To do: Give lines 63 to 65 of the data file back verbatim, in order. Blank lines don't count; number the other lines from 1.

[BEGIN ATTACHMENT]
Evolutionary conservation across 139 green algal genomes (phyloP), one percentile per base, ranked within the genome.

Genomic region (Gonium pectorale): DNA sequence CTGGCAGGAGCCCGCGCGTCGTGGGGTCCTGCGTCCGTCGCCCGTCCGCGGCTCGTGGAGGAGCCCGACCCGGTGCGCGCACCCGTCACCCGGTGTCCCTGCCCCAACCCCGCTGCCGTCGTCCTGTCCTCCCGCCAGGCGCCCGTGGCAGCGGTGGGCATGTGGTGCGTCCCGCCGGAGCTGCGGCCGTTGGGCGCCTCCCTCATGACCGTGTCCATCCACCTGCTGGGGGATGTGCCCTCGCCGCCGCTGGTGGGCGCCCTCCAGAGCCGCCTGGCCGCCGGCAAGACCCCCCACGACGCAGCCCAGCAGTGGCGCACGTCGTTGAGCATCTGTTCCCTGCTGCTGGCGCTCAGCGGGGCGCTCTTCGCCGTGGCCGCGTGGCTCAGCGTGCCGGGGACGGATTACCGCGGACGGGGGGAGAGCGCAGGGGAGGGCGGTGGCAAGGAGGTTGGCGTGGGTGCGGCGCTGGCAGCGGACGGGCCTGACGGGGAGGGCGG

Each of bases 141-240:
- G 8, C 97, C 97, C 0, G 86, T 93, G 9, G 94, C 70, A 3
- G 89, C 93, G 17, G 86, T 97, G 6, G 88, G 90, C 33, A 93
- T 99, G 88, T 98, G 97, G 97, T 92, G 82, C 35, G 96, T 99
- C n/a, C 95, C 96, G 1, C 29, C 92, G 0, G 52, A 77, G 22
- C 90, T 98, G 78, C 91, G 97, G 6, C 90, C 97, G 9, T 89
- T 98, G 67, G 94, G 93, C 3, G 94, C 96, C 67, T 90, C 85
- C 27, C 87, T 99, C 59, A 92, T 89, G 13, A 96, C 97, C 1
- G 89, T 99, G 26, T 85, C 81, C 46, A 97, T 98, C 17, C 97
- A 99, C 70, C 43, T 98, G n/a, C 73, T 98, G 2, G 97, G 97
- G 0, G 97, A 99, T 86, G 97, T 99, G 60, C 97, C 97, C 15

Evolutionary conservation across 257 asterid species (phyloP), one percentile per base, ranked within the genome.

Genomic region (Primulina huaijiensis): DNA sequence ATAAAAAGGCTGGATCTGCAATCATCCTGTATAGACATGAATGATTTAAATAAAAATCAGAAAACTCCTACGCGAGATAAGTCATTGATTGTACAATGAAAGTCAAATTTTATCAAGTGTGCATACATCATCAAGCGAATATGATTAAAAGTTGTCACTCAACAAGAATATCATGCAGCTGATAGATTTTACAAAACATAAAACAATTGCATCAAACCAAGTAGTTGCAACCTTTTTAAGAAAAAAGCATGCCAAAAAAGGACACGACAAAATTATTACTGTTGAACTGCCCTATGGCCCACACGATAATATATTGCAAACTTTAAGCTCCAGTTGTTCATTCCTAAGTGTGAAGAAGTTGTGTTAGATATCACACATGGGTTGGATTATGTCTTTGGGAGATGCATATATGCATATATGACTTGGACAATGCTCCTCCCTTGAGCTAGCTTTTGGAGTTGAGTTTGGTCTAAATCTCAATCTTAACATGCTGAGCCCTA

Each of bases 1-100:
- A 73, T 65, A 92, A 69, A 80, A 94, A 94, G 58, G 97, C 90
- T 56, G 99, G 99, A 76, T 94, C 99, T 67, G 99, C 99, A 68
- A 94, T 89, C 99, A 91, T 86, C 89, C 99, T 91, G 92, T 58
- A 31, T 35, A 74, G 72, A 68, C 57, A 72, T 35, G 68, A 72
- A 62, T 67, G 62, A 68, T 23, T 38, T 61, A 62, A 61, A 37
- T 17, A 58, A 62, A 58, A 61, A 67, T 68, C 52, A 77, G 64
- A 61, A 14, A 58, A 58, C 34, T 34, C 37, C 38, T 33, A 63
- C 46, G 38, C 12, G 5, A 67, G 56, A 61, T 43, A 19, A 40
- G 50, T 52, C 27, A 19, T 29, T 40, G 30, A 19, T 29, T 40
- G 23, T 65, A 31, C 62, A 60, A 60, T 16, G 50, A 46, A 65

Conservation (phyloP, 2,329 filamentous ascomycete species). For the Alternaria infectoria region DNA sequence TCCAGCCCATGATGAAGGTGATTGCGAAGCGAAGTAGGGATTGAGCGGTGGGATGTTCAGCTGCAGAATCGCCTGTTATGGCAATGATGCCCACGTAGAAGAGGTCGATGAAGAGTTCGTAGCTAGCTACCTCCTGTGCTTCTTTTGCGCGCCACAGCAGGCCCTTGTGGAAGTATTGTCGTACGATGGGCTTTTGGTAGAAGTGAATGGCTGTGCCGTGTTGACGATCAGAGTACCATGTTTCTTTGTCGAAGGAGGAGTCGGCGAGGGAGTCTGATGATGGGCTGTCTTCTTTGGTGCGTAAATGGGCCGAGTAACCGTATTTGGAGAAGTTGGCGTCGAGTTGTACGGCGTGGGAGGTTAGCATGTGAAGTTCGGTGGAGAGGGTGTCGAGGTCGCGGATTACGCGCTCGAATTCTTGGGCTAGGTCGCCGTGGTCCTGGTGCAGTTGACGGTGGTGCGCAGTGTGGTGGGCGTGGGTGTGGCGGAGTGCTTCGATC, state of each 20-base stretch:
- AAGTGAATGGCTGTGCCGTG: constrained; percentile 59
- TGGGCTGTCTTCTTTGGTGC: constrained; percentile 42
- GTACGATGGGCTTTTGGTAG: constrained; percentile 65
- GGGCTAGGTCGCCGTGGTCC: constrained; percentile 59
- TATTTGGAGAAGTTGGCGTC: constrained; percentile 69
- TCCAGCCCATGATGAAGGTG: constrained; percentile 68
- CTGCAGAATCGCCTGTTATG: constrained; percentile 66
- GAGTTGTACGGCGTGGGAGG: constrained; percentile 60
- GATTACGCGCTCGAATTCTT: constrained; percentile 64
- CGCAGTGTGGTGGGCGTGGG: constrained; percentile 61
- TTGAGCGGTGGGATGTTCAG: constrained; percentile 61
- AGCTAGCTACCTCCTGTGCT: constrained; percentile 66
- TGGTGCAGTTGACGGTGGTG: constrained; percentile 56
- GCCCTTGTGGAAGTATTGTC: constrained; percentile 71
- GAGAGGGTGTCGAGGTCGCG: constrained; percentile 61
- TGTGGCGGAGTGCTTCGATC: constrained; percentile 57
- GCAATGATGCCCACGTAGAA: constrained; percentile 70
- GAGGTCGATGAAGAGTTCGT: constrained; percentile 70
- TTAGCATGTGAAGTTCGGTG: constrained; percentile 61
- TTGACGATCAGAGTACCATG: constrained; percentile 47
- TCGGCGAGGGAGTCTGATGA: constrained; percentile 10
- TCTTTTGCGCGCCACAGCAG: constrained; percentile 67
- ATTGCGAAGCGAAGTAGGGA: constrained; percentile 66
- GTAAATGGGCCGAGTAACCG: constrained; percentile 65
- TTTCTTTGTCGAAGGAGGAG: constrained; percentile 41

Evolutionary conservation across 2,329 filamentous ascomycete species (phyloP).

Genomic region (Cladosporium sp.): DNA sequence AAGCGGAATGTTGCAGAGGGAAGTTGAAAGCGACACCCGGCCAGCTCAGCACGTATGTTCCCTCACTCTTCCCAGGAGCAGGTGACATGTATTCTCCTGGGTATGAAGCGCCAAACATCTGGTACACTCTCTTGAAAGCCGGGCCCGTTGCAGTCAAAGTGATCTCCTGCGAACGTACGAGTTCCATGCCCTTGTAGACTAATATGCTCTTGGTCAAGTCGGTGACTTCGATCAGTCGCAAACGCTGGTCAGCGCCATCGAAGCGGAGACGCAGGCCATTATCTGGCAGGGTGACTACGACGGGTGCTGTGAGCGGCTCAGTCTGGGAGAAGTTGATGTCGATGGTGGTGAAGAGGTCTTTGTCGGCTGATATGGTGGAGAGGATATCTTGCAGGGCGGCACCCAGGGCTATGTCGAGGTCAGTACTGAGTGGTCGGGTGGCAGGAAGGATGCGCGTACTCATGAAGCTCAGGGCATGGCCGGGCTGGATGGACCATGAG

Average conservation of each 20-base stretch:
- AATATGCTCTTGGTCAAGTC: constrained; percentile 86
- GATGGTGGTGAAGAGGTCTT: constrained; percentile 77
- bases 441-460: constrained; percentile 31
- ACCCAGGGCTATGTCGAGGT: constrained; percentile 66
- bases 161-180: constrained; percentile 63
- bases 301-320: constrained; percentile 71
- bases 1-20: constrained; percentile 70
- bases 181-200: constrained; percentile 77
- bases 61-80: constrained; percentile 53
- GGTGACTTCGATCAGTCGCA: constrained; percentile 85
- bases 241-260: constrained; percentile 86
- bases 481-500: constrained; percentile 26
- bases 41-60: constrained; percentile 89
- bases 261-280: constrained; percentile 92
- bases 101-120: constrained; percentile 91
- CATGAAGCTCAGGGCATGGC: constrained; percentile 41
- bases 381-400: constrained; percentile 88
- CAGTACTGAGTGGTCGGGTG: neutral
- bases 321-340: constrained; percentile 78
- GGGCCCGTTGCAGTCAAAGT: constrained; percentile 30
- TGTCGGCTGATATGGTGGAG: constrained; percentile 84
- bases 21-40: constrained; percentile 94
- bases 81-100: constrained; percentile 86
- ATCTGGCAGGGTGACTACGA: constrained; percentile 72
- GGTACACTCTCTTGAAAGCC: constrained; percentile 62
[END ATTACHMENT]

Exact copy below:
- bases 181-200: constrained; percentile 77
- bases 61-80: constrained; percentile 53
- GGTGACTTCGATCAGTCGCA: constrained; percentile 85